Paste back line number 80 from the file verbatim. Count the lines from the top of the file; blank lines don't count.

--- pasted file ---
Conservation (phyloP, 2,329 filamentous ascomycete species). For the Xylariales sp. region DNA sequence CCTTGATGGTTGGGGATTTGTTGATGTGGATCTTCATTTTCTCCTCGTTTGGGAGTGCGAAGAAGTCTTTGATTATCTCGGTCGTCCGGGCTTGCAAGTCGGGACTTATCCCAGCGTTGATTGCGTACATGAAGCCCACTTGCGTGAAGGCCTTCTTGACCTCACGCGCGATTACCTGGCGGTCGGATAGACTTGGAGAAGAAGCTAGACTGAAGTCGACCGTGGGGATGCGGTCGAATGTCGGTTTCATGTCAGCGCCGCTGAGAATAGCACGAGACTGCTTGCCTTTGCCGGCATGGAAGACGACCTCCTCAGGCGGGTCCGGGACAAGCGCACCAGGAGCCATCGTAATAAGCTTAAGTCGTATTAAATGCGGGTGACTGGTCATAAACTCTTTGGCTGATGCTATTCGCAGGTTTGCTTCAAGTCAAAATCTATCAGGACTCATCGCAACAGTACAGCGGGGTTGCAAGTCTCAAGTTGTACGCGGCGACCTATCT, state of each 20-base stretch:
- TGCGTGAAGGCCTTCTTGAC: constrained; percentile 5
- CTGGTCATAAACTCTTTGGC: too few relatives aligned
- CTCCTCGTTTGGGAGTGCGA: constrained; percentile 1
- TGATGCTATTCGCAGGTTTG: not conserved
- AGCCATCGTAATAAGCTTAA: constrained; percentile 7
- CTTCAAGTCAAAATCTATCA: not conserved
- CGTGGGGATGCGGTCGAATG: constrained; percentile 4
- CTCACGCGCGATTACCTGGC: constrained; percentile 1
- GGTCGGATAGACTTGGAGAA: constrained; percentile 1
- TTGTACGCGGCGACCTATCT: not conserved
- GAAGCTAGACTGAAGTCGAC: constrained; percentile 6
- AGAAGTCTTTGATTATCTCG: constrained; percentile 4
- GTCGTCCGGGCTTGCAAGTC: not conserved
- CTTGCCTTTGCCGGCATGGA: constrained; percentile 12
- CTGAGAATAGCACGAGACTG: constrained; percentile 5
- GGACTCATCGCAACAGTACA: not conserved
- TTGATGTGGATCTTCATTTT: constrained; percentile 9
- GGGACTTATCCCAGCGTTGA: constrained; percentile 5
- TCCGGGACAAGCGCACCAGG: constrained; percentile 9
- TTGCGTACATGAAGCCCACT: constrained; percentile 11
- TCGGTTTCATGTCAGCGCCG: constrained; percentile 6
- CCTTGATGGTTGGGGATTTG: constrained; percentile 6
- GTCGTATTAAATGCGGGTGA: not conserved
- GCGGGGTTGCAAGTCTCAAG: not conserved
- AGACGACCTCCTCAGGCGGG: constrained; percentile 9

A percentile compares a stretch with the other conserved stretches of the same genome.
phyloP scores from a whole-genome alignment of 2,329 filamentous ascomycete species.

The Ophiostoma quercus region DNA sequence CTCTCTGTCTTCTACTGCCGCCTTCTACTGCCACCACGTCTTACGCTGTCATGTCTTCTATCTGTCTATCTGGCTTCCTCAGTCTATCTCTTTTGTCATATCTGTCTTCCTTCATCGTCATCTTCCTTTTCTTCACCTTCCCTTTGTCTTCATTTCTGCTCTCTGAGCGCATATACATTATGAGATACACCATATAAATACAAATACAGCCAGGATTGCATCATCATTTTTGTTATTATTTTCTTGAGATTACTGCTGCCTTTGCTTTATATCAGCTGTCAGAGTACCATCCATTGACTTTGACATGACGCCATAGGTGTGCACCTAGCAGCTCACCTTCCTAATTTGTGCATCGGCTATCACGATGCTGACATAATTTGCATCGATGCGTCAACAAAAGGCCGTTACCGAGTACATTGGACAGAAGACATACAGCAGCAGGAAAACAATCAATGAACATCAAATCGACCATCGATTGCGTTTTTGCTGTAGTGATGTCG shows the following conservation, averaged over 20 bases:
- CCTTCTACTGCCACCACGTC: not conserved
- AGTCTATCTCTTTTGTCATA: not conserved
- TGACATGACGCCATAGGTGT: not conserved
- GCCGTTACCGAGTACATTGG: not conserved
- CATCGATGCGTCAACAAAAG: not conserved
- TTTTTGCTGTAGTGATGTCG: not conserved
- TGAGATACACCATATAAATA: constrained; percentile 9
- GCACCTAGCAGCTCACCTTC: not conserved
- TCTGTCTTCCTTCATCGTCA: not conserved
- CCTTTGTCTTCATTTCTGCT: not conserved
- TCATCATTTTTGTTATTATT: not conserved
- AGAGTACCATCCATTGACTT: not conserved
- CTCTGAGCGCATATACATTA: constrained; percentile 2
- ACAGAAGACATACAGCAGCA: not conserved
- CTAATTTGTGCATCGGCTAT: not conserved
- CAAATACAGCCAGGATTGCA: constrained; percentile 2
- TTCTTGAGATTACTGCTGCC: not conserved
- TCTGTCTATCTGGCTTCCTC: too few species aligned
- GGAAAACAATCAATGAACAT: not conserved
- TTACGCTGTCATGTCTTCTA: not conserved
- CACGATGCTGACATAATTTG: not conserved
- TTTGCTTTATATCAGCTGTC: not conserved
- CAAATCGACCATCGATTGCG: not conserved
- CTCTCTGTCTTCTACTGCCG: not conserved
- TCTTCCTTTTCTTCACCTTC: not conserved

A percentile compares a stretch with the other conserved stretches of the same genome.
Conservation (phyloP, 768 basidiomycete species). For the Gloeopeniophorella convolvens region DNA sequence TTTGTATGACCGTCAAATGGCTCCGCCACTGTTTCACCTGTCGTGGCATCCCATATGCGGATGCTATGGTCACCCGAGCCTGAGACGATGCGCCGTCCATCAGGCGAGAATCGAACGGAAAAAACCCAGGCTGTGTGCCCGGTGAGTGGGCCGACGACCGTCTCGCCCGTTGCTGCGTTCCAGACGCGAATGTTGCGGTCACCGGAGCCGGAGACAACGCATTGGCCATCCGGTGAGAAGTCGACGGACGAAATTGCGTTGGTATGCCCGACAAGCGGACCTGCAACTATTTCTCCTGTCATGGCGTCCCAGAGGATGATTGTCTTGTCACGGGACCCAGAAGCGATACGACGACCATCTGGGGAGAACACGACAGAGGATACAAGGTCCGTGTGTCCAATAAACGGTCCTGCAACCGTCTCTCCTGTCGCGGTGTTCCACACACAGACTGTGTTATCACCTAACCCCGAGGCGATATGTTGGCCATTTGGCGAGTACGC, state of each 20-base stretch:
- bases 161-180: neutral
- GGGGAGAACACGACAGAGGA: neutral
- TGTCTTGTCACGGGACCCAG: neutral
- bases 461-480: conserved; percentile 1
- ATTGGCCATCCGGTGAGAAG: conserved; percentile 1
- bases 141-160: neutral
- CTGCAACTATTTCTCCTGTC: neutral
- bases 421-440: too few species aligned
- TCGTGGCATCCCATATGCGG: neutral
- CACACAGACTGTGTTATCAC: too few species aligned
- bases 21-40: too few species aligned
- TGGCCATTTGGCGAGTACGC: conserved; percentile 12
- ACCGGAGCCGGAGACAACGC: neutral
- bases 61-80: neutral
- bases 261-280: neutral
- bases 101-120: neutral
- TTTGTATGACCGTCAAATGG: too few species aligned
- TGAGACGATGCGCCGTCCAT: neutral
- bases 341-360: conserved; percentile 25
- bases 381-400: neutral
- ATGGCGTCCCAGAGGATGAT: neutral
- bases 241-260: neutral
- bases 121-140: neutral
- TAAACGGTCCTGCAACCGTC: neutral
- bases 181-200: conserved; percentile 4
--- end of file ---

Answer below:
- TAAACGGTCCTGCAACCGTC: neutral